• Someone complains about breaking changes

My “favorite” was someone on HackerNews arguing that writing fast code in Python being less accessible was an advantage vs Julia. That it was best to contain academics and scientists to calling library code only, rather than writing any of their own.


Ahahah. Do not let them write real code, they will become unstop-able.

that sounds like an even more twisted version
of the argument that says:

Not being able to write for-loops, is a feature, since vectorised operations are clearer to read.

Which is itself, I think, a mis-characterization of the argument for having Einstein Sum-like notations.

1 Like

While it is good to address some commonly occurring misunderstandings, IMO it is not worth it to spend to much effort on this.

These debates tend involve people who know little about languages and compilers, and at best have invested in learning a single language and feel that they have to “defend” it, otherwise their investment is lost. Others will just try Julia and see for themselves; I think it is better to focus effort on making their lives easier than to get bogged down in these discussions.


I think the purpose of the bingo cards is exactly to avoid being bogged down in discussions.



see https://myfreebingocards.com/bingo-card-generator


While I understand the sentiment and that people want to have some good-natured fun here, if you’re gonna do this, I think you should leave references to specific people’s external blog posts off (1-based indexing etc is fair game). You just risk re-opening old wounds there. In other words, specific technical criticisms are fine, but please stay away from mentioning specific people, even, or especially, if they are vocal critics.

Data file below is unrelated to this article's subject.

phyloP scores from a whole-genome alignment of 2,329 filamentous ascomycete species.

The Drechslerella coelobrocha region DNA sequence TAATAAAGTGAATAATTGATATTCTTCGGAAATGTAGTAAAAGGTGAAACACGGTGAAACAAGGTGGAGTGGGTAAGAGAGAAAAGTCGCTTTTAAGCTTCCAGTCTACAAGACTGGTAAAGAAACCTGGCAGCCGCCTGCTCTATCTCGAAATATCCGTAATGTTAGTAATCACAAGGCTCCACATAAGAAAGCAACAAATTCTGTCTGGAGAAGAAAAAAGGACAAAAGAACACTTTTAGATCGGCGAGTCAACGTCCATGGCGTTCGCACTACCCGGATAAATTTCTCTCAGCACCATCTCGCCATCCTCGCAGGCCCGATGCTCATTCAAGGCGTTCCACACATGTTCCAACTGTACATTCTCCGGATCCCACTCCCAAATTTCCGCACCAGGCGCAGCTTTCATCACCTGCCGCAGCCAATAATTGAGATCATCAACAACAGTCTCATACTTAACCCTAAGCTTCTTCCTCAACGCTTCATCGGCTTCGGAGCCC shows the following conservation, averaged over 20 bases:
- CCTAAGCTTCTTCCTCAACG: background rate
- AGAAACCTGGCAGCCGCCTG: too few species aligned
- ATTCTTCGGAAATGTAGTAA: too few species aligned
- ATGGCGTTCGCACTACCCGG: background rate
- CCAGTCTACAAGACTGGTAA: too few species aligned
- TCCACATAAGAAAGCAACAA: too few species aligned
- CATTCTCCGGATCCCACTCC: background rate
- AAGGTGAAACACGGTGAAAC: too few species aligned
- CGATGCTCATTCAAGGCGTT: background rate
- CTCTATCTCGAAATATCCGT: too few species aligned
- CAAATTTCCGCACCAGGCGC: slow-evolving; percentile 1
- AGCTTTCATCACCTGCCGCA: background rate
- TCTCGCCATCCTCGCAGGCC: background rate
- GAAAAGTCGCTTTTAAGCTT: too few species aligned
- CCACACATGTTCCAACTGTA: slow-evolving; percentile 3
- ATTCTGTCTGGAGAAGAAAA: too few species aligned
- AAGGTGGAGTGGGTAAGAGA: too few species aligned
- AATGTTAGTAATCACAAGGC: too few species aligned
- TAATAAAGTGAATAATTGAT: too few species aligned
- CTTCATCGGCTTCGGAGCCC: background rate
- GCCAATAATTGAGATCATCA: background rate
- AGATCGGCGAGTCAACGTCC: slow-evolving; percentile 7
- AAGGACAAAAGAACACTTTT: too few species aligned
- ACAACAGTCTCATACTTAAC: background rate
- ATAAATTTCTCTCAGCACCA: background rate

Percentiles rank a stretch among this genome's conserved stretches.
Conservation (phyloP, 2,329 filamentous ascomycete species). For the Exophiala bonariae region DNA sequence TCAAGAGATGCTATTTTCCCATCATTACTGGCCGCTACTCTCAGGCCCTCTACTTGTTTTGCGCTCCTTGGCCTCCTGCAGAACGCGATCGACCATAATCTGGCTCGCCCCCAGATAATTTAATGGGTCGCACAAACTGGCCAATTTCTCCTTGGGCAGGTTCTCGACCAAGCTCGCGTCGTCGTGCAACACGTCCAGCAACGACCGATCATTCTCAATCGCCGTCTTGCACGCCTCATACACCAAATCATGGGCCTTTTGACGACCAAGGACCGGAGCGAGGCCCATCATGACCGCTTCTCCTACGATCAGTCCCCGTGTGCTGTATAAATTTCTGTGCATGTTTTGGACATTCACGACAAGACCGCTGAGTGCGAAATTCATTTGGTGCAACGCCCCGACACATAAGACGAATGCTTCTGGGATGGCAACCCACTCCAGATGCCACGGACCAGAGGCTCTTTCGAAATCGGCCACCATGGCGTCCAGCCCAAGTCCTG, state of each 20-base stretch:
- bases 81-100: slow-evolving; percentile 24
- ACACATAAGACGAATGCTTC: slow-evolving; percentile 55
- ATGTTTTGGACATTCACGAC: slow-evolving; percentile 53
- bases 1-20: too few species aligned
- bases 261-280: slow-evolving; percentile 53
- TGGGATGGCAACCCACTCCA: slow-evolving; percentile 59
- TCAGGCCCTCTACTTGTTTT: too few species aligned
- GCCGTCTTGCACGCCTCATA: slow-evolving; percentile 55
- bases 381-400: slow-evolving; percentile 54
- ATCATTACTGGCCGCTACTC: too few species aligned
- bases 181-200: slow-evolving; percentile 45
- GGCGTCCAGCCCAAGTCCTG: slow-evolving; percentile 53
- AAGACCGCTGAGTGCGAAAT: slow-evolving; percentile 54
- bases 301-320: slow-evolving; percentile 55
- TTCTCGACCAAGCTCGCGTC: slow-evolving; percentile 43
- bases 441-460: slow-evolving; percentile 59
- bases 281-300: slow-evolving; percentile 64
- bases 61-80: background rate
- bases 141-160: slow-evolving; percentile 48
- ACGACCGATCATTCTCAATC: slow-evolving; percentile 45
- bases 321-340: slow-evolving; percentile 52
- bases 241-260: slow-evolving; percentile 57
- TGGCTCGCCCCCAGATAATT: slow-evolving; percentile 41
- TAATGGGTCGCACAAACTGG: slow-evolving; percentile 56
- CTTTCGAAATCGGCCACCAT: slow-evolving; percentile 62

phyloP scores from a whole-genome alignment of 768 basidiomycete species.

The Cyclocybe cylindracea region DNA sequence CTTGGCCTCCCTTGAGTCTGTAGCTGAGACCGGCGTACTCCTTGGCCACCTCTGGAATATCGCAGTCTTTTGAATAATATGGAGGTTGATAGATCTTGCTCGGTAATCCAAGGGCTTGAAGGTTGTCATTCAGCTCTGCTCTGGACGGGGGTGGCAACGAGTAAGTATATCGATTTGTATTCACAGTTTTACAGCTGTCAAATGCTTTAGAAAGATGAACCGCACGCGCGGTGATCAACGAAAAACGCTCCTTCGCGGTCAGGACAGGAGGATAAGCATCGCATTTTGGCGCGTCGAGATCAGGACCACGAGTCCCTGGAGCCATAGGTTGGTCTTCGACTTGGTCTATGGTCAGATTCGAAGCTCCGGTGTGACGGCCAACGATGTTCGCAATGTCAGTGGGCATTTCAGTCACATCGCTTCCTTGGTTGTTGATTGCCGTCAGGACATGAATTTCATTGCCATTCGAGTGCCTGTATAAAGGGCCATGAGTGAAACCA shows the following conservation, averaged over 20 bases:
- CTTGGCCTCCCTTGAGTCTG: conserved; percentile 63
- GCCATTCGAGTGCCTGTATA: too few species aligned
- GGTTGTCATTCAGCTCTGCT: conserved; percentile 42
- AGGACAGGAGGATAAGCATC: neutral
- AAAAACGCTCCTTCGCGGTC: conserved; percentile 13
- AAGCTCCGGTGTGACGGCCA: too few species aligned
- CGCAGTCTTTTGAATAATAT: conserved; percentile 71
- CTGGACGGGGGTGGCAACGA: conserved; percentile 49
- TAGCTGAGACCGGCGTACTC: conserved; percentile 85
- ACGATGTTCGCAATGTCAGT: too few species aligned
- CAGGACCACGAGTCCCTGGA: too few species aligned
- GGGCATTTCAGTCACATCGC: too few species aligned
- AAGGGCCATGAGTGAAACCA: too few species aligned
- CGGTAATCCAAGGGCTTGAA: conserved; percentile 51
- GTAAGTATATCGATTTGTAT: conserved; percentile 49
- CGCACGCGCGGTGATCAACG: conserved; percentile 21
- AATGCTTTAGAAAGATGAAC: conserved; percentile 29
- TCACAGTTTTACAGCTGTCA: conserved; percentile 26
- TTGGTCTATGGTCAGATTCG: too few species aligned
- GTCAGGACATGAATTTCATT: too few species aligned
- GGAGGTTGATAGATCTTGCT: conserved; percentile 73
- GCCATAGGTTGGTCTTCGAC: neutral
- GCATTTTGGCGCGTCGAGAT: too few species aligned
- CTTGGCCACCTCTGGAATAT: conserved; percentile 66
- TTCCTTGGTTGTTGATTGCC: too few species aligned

Personally, I think this sort of thing is distasteful in general. Doubly so when mentioning Dan Luu by name.


+10 to Keno’s comment.

The criticism about “people being jerks” and “come and join and find out for yourself” is not about how nice people here are to newbies or each other. It is about how the community reacts to internal and external criticism.

In short, I read the criticism not as “julia community consists of jerks” but rather as “julia community behaves like a cult, including preaching and excommunication/unpersoning of critics”. That’s not something people can judge by hopping on slack/discourse. And that is definitely not something that is addressed by making a bingo (or reopening old flamewars, or writing heated defenses, or angry rebuttals).

I do not concur with that criticism. But I am not a vocal critic, nor do I know any vocal critics personally, so I couldn’t tell. I can say that the hackernews threads do get a bit too heated for my taste, and we sometimes look a tad off-putting in these threads.

Julia is a really cool project and doesn’t need heated defenses because somebody is wrong on the internet, just chill and code.


This reminds me of an older proposal for promoting the Julia culture with Fortunes.jl. And I agree with the objection that Tamas Papp made then. That type of fun is normally fun just for the people that have been for some time in the community. For many others, specially newcomers, it rather looks like scorn, and discourages participation.


I think at best some of these can be FAQ items; this seems very much aligned with the purpose of a FAQ. Entries on “why does julia use 1-based indexing” and “why does the fib benchmark use recursion” seem reasonable. Much of the other stuff is best ignored.


Ok yeah,
I thought this would be fun.
And did not think further than that.
My bad.
Your point is well made.

Jeff’s comment that we can add more stuff to the FAQ.
Is probably a better place for it.
Rather than something flippant,
that is poking fun at the lack of originality in peoples criticisms.


Haha, I had do much of the “Who is Julia? That’s his girlfriend.” running gag the whole summer.